Healthy, ethical Halloween treats on the rise in Toronto
Owner of local bakery says her healthier Halloween treats a 'crazy, blowout success'
Healthy and Halloween are two words that don't normally go together, but Eden Hertzog — a Toronto mom and owner of New Moon Kitchen — has created an alternative to mass-produced candy that she says is flying off the shelves.
Hertzog was tired of buying candy for kids that she wouldn't feed to her own kids, so she created 'Spookies' three years ago.
"It's our spelt, dairy free, egg free chocolate chip cookie," Hertzog said. "Everybody loves it."
In 2015, the bakery on Wiltshire Avenue near Dupont Street and Symington Avenue made the cookies available for the first time on a small scale, but this year New Moon has sold over 40,000 across the GTA, Hertzog told CBC Toronto..
"It's been a crazy, blowout success," she said.
As a mom, Hertzog says she enjoys the fun of taking her kids trick or treating, but she wants to start steering Halloween in a healthier direction.
"I just think our kids deserve good stuff," Hertzog said.
Spookies are sold in a bag with about 50 cookies and are also nut free.
Ethically sourced ingredients
The Toronto Zoo shared a post on their social media urging people to think twice about what's in their candy.
The post refers to unsustainable palm oil — noting it contributes to a decrease in orangutan populations from deforestation.
The Toronto Zoo's website has a section dedicated to information about palm oil.
"Conservation action is required now to prevent numerous species of plants and animals from becoming extinct," the page says.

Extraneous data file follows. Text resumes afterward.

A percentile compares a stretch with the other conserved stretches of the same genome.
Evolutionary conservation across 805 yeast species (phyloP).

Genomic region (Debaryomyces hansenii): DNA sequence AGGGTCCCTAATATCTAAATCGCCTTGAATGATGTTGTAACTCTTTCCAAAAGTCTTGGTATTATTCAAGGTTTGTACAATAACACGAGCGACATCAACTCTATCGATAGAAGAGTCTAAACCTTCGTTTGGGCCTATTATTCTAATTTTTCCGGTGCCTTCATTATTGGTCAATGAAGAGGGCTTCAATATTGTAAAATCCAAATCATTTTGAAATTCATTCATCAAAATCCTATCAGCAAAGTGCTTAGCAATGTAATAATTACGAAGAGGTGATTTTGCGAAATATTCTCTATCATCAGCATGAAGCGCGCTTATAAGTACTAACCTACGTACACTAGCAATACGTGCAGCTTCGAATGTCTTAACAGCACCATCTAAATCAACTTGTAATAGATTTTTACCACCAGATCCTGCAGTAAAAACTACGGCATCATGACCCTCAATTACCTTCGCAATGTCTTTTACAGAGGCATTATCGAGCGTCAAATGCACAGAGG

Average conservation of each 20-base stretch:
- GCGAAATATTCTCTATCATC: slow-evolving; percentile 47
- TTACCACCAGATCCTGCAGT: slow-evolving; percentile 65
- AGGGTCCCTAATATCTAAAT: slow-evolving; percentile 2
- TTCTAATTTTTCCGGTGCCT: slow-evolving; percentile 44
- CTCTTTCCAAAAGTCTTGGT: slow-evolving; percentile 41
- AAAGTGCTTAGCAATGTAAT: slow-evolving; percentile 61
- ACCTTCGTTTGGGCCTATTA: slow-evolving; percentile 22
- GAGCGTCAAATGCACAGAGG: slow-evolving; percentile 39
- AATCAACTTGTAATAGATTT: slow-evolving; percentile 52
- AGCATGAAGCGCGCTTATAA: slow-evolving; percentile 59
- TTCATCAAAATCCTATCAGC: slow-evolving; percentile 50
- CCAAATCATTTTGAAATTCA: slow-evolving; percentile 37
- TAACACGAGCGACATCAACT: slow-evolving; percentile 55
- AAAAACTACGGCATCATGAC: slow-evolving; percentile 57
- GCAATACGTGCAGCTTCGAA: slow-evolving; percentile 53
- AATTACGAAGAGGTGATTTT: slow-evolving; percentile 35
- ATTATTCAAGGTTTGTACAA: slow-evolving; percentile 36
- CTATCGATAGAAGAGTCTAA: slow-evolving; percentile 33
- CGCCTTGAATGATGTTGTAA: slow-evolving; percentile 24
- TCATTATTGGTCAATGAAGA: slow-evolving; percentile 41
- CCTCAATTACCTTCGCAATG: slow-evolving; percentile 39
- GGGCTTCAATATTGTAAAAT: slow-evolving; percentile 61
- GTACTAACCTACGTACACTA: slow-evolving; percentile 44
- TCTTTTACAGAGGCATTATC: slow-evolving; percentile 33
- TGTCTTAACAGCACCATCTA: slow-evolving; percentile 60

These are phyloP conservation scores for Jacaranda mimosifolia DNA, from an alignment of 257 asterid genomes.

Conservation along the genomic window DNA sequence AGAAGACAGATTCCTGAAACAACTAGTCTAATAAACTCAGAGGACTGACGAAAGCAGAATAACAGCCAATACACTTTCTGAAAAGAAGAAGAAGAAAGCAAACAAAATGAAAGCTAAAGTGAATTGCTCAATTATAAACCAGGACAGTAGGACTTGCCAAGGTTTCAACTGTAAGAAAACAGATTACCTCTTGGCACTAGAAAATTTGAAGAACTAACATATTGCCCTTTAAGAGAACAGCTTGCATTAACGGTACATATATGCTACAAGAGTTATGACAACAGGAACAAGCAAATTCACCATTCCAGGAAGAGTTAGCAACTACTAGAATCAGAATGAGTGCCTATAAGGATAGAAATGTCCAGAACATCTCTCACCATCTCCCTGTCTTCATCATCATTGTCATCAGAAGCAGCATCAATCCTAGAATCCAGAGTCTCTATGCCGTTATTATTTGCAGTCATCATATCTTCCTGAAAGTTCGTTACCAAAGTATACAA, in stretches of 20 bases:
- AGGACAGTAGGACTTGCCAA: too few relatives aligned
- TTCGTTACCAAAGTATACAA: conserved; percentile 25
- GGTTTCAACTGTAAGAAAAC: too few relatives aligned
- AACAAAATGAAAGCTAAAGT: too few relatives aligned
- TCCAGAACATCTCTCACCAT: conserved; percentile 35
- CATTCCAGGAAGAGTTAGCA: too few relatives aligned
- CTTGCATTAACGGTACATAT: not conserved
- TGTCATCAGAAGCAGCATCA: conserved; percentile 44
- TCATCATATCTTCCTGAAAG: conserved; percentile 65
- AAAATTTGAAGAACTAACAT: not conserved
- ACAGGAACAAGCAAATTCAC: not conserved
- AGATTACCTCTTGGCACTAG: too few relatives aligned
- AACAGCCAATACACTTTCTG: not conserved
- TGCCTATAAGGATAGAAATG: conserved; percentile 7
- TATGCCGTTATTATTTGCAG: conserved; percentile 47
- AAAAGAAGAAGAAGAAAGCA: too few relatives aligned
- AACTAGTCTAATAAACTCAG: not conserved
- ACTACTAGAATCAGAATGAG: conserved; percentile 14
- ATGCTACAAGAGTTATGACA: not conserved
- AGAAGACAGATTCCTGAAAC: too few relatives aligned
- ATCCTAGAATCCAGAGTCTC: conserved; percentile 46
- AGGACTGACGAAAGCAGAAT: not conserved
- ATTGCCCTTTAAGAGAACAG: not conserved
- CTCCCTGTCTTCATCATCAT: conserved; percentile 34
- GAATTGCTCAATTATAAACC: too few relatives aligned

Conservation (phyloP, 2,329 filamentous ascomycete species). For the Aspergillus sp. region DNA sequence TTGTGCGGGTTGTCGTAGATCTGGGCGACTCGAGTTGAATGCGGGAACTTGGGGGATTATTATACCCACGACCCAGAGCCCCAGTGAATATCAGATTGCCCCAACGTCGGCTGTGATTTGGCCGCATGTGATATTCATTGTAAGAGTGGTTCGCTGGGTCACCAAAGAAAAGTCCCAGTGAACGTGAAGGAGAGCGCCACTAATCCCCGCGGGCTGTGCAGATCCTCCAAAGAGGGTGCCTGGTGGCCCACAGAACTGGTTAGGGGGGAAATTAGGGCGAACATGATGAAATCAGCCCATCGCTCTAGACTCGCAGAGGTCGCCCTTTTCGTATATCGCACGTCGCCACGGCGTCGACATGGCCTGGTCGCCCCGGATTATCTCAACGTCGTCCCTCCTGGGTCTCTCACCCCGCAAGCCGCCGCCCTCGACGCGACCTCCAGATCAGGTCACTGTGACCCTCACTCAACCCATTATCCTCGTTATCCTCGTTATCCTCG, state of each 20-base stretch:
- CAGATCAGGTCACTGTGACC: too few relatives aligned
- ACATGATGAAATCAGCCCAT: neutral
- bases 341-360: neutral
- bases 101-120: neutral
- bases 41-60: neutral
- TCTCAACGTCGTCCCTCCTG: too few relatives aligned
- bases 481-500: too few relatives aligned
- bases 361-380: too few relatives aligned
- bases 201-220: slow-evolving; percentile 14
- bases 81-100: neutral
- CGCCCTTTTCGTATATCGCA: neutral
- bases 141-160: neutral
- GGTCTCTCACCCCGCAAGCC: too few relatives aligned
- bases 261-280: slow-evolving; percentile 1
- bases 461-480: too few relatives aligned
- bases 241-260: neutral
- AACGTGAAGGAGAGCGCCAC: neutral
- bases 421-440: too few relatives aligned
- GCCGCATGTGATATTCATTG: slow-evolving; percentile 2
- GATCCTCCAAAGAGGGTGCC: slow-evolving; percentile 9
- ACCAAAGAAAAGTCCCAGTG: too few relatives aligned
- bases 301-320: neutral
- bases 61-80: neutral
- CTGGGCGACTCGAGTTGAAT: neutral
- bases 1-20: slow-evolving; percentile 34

"As Canada's largest zoo and a national leader in saving wildlife, the Toronto Zoo is in an excellent position to raise awareness about the palm oil crisis and provide the tools and information needed to allow Zoo visitors and stakeholders to make globally responsible consumer choices."
Not good for your gut
Holistic nutritionist Cassandra Hope said palm oil has its benefits when consumed in its purest form, but becomes problematic when the oil goes through the refining process.
"The palm oil itself is quite refined when it's sold in candy and that has an inflammatory impact on the body," Hope said.
Depending on the person, Hope said the inflammation that occurs can result in gut pain, food intolerances, chronic gas and water retention.
And it's not just candy — the holistic nutritionist said the ingredient can be found in many different types of processed food products that aren't good for kids.
"The way we feed kids really sets them up for the rest of their lives," she said.
Hope said she is seeing an increase in the number of clients interested in both healthy eating and food that is ethically sourced.
"I actually see that a lot," Hope said. "I think it's a growing movement."